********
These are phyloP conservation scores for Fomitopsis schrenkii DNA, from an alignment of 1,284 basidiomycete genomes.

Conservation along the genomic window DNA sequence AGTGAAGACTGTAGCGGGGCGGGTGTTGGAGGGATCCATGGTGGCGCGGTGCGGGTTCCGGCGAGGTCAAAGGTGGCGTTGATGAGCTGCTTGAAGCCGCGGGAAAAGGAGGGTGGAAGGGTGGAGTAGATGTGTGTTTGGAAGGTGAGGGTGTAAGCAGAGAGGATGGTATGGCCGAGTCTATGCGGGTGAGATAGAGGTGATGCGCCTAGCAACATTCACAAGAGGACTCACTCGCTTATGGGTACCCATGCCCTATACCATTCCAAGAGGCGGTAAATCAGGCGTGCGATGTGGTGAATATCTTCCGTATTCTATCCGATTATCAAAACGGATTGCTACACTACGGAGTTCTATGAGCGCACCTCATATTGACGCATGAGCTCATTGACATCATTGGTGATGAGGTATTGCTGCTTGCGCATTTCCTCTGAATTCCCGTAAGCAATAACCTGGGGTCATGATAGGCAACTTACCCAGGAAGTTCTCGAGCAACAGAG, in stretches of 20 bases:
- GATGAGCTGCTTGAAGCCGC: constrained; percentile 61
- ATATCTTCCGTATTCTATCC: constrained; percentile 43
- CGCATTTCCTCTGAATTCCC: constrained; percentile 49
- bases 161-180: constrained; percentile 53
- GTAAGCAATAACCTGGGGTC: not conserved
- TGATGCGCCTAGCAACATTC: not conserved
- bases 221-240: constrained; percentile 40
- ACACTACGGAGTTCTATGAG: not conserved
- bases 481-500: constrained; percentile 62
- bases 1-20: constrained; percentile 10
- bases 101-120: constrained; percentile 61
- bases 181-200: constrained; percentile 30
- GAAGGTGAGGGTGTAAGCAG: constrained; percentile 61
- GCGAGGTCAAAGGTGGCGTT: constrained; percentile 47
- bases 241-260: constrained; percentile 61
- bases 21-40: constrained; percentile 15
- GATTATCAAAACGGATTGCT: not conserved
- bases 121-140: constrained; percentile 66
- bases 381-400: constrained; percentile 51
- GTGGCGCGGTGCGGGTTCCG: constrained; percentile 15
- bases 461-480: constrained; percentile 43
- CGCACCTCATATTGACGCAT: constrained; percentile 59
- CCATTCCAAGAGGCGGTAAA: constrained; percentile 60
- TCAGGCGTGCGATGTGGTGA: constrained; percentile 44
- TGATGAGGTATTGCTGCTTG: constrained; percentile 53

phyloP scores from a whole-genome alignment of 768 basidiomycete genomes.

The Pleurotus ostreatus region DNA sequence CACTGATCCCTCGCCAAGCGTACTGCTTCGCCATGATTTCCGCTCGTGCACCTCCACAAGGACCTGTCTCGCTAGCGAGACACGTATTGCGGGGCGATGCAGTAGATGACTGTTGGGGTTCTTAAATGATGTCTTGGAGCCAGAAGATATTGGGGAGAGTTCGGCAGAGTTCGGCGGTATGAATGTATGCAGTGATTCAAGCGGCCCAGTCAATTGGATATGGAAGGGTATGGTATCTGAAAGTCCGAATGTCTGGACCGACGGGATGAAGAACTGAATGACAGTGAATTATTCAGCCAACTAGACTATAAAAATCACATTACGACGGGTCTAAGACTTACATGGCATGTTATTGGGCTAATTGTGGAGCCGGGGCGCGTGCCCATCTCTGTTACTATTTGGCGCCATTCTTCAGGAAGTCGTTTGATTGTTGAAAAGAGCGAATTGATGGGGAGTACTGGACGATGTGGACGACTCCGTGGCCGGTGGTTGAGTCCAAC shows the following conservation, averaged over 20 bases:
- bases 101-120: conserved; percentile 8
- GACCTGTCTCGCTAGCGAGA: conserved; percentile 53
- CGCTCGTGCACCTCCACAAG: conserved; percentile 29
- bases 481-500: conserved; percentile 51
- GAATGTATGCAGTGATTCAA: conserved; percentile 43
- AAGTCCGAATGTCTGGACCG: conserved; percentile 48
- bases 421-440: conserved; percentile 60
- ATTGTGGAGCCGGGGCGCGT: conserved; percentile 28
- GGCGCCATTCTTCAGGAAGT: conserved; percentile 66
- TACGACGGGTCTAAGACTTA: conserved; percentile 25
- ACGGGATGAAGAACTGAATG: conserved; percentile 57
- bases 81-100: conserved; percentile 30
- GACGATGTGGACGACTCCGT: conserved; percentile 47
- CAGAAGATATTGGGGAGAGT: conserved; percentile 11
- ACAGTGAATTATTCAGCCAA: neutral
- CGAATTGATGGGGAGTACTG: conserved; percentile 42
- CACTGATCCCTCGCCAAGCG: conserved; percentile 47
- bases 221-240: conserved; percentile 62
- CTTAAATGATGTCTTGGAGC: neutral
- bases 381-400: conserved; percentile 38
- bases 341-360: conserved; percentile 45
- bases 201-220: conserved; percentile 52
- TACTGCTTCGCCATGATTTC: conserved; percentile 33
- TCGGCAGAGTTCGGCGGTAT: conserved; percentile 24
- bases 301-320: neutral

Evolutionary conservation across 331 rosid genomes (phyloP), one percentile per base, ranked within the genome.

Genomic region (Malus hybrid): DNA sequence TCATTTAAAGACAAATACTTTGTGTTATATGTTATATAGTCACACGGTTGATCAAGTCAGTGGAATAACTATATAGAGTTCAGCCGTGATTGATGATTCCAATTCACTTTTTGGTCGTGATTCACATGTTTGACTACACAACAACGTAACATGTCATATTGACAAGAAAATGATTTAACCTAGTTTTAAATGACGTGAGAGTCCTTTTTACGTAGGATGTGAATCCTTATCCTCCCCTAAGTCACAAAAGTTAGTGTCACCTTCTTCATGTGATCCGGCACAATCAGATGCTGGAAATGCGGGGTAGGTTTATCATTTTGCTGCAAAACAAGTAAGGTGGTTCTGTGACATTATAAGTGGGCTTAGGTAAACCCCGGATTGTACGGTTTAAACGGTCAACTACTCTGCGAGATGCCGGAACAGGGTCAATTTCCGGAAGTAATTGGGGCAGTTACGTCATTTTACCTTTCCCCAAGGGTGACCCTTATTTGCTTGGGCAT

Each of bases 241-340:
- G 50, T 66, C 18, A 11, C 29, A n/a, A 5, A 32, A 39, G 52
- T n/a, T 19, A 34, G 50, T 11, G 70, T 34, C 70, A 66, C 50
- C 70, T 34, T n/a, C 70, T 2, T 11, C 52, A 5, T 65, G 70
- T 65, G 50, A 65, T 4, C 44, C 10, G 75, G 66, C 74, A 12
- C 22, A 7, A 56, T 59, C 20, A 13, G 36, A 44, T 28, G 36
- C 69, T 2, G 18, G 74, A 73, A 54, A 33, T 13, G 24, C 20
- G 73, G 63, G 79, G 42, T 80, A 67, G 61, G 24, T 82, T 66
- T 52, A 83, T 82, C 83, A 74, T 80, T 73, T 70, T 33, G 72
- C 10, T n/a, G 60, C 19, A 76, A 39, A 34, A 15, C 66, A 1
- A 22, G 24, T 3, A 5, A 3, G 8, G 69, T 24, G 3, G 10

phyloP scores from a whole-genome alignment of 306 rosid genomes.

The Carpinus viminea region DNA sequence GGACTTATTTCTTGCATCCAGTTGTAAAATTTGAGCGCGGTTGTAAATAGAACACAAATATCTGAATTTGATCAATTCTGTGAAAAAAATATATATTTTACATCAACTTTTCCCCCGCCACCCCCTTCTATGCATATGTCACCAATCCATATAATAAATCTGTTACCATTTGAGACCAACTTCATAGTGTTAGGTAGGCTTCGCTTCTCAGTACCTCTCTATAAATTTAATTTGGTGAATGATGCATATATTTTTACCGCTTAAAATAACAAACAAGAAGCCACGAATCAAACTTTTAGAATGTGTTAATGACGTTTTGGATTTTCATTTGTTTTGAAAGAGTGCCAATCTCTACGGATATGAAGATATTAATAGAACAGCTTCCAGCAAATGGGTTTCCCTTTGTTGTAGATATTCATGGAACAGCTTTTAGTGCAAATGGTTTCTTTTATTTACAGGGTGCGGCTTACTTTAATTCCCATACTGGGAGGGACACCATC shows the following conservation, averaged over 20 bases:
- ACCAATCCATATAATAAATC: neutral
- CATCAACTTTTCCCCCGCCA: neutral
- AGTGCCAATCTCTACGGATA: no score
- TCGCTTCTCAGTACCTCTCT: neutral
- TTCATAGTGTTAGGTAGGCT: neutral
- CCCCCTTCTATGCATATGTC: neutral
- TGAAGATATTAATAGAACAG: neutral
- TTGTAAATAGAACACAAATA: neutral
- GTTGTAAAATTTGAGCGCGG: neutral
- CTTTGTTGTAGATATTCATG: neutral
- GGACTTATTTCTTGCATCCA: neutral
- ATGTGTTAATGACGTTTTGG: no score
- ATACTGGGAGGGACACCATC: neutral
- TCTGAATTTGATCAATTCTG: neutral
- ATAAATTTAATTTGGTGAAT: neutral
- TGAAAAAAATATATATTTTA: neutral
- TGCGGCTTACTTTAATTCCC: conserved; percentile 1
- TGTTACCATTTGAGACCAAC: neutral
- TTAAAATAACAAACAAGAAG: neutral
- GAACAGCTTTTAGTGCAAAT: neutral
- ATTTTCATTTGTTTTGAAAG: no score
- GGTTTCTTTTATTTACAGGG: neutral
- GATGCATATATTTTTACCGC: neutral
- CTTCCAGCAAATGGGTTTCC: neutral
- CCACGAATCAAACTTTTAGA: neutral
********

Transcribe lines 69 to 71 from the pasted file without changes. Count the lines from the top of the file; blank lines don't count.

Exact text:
The Carpinus viminea region DNA sequence GGACTTATTTCTTGCATCCAGTTGTAAAATTTGAGCGCGGTTGTAAATAGAACACAAATATCTGAATTTGATCAATTCTGTGAAAAAAATATATATTTTACATCAACTTTTCCCCCGCCACCCCCTTCTATGCATATGTCACCAATCCATATAATAAATCTGTTACCATTTGAGACCAACTTCATAGTGTTAGGTAGGCTTCGCTTCTCAGTACCTCTCTATAAATTTAATTTGGTGAATGATGCATATATTTTTACCGCTTAAAATAACAAACAAGAAGCCACGAATCAAACTTTTAGAATGTGTTAATGACGTTTTGGATTTTCATTTGTTTTGAAAGAGTGCCAATCTCTACGGATATGAAGATATTAATAGAACAGCTTCCAGCAAATGGGTTTCCCTTTGTTGTAGATATTCATGGAACAGCTTTTAGTGCAAATGGTTTCTTTTATTTACAGGGTGCGGCTTACTTTAATTCCCATACTGGGAGGGACACCATC shows the following conservation, averaged over 20 bases:
- ACCAATCCATATAATAAATC: neutral
- CATCAACTTTTCCCCCGCCA: neutral